Texas Education

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Getting too expensive to educate those in the Alternative Education Programs

Posted by Texas Education on July 14, 2008

Humble ISD approves contract for expelled students

Looks like school districts are trying to find creative ways to “fund” the students who don’t make it in the general population. It’s getting expensive to house these students. To educate and provide instructional and counseling services for those who have been expelled. School districts are required by law to educate students, but what if they really don’t want an education? They have a difficult time conforming to the school rules? And they end up at “high point,” for Humble ISD students? Recently posted in the Kingwood/Humble Chronicle:

Dave Martin, board president, brought attention to the high cost of educating children at Highpoint.

“I’ve done the math,” said Martin. “It’s about $17,300 for every child we send there each year.”

Sconzo explained that with the growth of the district, the number of students requiring alternative education will also increase.

“Bear in mind that it’s expensive,” said Sconzo. “With student growth, there is a growing demand on everything we do, including discipline.”

Sconzo said the district’s responsibility is to provide the same educational opportunities for every school age child. He asked the board to explore the possibility of creating a district discipline program similar to the one at Highpoint.

“The program would be something we’d design” said Sconzo, “I’d like to develop our own (HISD) Highpoint. I think it would be at least as effective if not more effective for less than $17,000 per student.

“Our real obligation is to remove (expelled) students from the campus and to remove disruption from the learning environment. Right now, our only alternative is Highpoint.”

You have to give them credit for trying to come up with a solution to this expensive dilemma.

Also under scrutiny is HISD’s alternative education plans, story here.

HISD urged to reconsider education deal

Not only is it expensive, but they are also having problems with the source they are using.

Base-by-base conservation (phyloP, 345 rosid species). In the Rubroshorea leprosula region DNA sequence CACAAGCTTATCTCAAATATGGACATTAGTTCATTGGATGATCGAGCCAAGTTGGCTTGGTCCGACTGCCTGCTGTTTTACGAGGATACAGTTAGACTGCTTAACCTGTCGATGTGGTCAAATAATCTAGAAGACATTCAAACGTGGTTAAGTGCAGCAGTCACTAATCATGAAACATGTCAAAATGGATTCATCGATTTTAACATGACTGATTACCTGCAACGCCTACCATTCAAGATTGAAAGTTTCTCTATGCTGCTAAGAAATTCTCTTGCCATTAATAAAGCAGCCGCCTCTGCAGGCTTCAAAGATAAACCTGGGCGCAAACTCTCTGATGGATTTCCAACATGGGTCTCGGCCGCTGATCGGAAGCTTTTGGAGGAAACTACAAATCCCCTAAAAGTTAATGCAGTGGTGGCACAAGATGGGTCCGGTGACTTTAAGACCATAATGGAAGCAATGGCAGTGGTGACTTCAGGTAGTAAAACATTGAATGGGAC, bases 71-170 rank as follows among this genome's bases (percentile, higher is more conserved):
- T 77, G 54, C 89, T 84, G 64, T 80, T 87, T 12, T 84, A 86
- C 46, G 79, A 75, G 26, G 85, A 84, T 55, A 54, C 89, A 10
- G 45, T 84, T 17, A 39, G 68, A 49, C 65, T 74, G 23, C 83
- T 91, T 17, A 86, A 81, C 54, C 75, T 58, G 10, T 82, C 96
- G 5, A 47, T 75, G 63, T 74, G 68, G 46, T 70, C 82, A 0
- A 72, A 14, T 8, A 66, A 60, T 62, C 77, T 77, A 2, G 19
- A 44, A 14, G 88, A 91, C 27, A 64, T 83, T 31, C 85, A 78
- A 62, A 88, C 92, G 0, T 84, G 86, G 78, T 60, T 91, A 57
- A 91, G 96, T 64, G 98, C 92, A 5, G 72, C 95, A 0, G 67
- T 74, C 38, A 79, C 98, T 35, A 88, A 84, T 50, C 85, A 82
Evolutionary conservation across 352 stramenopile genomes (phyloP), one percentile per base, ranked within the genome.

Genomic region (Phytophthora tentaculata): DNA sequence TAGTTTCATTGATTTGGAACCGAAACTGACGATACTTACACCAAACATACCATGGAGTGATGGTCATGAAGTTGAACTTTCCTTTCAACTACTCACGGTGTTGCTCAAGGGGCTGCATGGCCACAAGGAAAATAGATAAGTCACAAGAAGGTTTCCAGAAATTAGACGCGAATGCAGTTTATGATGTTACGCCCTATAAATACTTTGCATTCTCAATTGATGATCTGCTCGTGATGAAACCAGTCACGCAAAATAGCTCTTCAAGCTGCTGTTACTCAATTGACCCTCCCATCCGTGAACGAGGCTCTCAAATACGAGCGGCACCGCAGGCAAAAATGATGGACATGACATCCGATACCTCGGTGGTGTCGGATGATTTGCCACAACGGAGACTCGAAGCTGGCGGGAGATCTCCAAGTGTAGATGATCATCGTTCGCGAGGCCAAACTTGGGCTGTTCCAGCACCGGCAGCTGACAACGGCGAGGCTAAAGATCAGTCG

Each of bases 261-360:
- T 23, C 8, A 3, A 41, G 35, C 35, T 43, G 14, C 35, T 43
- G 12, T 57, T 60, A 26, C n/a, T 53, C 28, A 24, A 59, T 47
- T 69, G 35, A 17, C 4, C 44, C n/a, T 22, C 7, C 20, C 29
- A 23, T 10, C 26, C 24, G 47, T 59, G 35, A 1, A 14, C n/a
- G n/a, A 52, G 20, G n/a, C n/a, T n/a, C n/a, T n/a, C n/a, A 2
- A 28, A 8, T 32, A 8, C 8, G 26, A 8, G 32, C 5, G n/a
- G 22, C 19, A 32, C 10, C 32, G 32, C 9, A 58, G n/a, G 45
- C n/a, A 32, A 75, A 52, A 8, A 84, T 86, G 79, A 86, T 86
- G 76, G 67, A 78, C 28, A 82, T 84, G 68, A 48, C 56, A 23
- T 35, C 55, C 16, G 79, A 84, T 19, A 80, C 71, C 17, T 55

The Houston school board must decide next month whether to continue working with the private company that runs the district’s two schools for students with serious discipline problems.


The multimillion dollar decision comes at a time when Community Education Partners is suing one of its biggest critics in Houston and is on the other side of a lawsuit in Atlanta.

The American Civil Liberties Union is suing CEP and the Atlanta school district, alleging the alternative school there is “a warehouse for children of color.”


Since 1997, when HISD began outsourcing its disciplinary education program, it has paid CEP about $158 million, according to data from the district. That includes $18 million last school year.

I know I’ve been touting how the districts need more money, but sometimes we uncover expenses that can be used better, like in preemptive action to then spend less later.

Seems to me, if the districts would put more money into smaller classrooms and programs that help teachers, more aids to help with special ed students, give teachers more resources (technology) to keep the students interested, they would save money in the long run. But, maybe that’s just me. Putting more students in a classroom is only going to burden the already over TAKs-ed teachers, I’ve always been against that idea. Students need more one-on-one, if we expect them to “get it.” Making a teacher teach 30-35 (secondary) 20-25 (elementary) and totaling 150-180 class load, how on earth do they expect teachers to do an exemplary job? I’ll step down from my soap box now before I get hurt.

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